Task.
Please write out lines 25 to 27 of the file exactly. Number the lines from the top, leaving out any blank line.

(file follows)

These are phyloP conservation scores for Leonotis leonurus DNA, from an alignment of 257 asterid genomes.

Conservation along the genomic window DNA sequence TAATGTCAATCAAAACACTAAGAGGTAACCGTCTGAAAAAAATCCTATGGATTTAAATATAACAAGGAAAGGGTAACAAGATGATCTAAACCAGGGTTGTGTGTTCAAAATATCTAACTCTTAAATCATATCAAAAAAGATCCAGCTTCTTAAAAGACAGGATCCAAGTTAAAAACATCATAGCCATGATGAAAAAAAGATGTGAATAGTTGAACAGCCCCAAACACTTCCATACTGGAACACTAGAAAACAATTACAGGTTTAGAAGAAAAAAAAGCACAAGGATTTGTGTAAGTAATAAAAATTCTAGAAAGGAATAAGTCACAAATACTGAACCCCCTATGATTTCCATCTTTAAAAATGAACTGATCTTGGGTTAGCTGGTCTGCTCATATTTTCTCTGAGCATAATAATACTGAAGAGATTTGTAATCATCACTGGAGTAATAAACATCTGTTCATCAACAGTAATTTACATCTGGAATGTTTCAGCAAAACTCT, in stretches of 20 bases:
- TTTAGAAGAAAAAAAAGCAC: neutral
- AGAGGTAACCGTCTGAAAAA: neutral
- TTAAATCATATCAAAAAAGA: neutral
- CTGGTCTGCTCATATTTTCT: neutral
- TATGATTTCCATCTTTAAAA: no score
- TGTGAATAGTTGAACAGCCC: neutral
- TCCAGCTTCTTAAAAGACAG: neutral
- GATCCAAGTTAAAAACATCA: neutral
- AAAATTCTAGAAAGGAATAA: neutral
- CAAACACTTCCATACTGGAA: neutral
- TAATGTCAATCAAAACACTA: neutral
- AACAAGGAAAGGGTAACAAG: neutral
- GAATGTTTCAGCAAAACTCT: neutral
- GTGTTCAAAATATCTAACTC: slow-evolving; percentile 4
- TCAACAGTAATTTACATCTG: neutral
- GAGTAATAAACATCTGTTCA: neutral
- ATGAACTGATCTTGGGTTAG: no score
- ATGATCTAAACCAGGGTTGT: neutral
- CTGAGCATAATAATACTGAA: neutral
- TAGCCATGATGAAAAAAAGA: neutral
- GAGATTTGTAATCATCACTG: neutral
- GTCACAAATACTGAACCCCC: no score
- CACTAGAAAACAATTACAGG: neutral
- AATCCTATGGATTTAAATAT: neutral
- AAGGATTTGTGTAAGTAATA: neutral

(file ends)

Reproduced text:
- CACTAGAAAACAATTACAGG: neutral
- AATCCTATGGATTTAAATAT: neutral
- AAGGATTTGTGTAAGTAATA: neutral